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Okeetee corn snake Care Sheets
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Care Sheet for Corn Snakes

Average Rating Given To This Care Sheet Is 4.57    (1=lowest, 5=highest)    Last Updated: 05/28/2006

Main Category:

Snakes

Sub Category:

Corn Snakes

 Care Sheet Submitted By:

Joshsnakeman

Years Experience:

5 to 10 Years

Species:

Okeetee corn snake

Other Species or Phases this Care Sheet May Cover:

All the different variations of corn snakes (i.e. Buttermilk, Albino, Christmas,etc.). They are also called red rat snakes. This care sheet may work for some of the rat snakes as well.

Sexing and Characteristics:

As a baby, they can be sexed by a method called "popping". This is making the hemipenes pop out by rubbing near the base of the tail. Do not try this unless you are an experienced herper. Get more information on this from books, and the Internet.

As an adult, the males have a wider, longer tail.

Another method is called "probing". This is inserting a thin metal rod into the cloaca. In a male, the rod will extend usually over 9 scale lengths, while in a female, it is usually 3-6. It is best to bring your snake to a vet or someone experienced in probing.

Mostly Active During:

Night

Substrate and Water Needs:

I have an exoterra water dish, large enough for the snake to completely soak herself in. I refill it every 1-2 days.

My substrate is bark chips. Some other safe substrates are aspen shavings, newspaper, and paper towel. i prefer looser substrates, as most corns love to borrow. It is best to replace it every month. Stay away from cedar or other aromatic substrates, as the fumes can cause respiratory problems. If mites are found on the snake (which happened to my snake once), quarantine the snake, throw out the substrate, bleach the entire cage and contents twice, and rinse it out twice. Spray the snake with Provent-A-Mite or similar spray.

Lighting and UVB:

Corns do not need UV. They get all of the vitamin D they need from their food. I use a regular 40 watt bulb for lighting purposes only, the heat is provided by a heat pad.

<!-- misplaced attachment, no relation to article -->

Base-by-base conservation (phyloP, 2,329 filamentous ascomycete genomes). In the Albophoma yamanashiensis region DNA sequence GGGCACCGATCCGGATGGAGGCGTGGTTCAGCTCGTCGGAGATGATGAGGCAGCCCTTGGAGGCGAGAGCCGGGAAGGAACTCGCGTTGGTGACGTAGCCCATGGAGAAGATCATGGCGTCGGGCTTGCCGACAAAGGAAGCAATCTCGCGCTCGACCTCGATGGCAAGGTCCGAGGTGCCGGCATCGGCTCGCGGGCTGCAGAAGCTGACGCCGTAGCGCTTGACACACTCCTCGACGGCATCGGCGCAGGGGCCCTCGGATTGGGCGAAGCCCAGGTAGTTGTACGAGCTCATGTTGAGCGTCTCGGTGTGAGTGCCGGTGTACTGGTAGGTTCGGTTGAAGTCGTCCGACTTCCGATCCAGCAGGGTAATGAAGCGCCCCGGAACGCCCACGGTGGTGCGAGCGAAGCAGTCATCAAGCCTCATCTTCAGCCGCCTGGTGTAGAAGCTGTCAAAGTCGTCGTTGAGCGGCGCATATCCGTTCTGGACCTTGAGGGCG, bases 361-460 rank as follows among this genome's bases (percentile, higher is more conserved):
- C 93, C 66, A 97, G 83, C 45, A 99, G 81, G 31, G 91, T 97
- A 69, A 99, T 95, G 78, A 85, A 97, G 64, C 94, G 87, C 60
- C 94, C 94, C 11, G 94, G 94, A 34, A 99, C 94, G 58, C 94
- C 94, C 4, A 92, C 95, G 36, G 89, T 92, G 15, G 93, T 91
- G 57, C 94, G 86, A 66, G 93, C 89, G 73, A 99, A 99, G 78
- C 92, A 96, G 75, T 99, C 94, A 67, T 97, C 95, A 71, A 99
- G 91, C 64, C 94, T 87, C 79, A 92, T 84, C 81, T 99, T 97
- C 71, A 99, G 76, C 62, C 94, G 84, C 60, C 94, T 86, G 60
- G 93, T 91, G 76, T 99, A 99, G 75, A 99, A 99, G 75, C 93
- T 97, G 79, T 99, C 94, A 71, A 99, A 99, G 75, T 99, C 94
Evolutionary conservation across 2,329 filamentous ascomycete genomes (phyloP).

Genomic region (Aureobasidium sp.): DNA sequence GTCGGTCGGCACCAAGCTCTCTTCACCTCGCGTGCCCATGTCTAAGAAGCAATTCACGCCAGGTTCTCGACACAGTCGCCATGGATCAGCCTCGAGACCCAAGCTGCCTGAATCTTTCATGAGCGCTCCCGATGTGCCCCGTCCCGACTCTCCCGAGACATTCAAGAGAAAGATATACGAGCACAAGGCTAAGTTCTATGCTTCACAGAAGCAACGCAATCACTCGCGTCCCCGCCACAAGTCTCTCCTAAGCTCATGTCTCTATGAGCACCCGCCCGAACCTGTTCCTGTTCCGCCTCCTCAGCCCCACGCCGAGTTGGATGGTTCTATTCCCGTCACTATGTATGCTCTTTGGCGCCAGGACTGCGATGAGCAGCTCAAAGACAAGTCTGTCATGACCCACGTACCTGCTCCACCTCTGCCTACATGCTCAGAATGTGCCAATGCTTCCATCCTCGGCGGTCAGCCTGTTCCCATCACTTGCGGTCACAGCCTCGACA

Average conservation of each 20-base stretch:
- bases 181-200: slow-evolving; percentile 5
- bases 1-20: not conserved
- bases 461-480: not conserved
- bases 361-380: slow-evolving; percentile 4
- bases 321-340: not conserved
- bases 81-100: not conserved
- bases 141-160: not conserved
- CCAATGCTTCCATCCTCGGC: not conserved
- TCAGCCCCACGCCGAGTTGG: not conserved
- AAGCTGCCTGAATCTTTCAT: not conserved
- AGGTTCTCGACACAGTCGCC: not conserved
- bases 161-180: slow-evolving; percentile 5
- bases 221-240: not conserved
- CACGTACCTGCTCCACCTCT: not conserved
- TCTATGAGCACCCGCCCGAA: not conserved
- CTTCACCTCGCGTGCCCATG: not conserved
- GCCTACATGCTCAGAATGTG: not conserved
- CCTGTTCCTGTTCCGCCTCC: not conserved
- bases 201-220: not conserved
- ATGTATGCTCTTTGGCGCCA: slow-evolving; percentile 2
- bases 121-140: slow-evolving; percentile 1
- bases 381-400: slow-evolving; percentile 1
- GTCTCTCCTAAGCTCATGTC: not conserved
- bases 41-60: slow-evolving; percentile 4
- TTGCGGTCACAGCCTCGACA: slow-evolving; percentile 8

Temperatures and Humidity:

In the months of April to September, I try to have the ambient cage temperature at about 80 degrees Fahrenheit. In the winter, the temp is usually 70-75 degrees. The warmest place is about 90 degrees. At night, the tank can cool down to 70 degrees without ill effects.

I spray the warm end of the cage every day, although this is only necessary if you have a very dry house. Corn snakes do well with humidity between 30% and 60%. It is good to provide a "humid hide" , which is a hide with moist sphagnum moss in it. Your corn snake go in it near shedding time as it helps to loosen the skin.

Heating and Equipment:

An UTH, and a bulb for lighting purposes. Corn snakes are very tolerant when it comes to heat, but don’t let the temperature get below 60 degrees Fahrenheit or over 90 degrees Fahrenheit.

ALWAYS have screen between the bulbs and cage, because corn snakes are good climbers and WILL get burnt on the light. Keep the under tank heater under the tank.

Caging Provided:

I have a 48-inch corn snake in a 40 gallon. Corns will enjoy room to climb, but they also like to feel secure in a smaller cage.

A couple of hide boxes are necessary. One on the cool side, one on the warm side. A humid hide could be used near shedding time too.

Other decorations could include: branches, rocks, wood (make sure you sterilize them first by baking in the oven)

Plants are also good, though larger snakes may crush smaller plants, and a fluorescent bulb should be used to stimulate plant growth.

Diet:

Carnivorous

Description of Diet:

Snakes up to 18-20 inches can eat pinkies once to twice a week. Snakes up to 2-2.5 feet can eat fuzzie mice, snakes longer eat hoppers once a week. Adult snakes eat 1 adult mouse every 10-14 days.

If I let my snake, she will eat up to five fuzzies, or 2 adult mice, if not more. Do not overfeed as some corns will get obese.

Supplements, Nutrition and Usage:

The mice have all the calcium and vitamins the snake needs.

Maintenance:

Maintenance is very easy. Feed when necessary, spot clean the cage once a week, check the snake for good health at every handling (more info about this on the web and in books), and clean the cage entirely every 2 months or whenever necessary.

Some Words on this Species:

Corn snake are very hardy snakes and great for beginners. Only get a corn if you are up to the responsibility and wont get bored of the snake after a month.
Vet checks are good, they should be done at least 1 time each year. They tolerate a lot, and are readily available from breeders for $70.00 or less.
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DISCLAIMER:
The information contain in these care sheets represents only the opinions and husbandry care of members and therefore is not guaranteed to be 100% accurate or reflects the advice or opinions of RepticZone.com. It is always advised to seek additional information or the advice of a qualified veterinarian or qualified reptile dealer. It is also advisable for you to a good amount of research before implementing any of the ideas and care described in these care sheets. We also recommend you ask many questions in their related forums before acting on any information.

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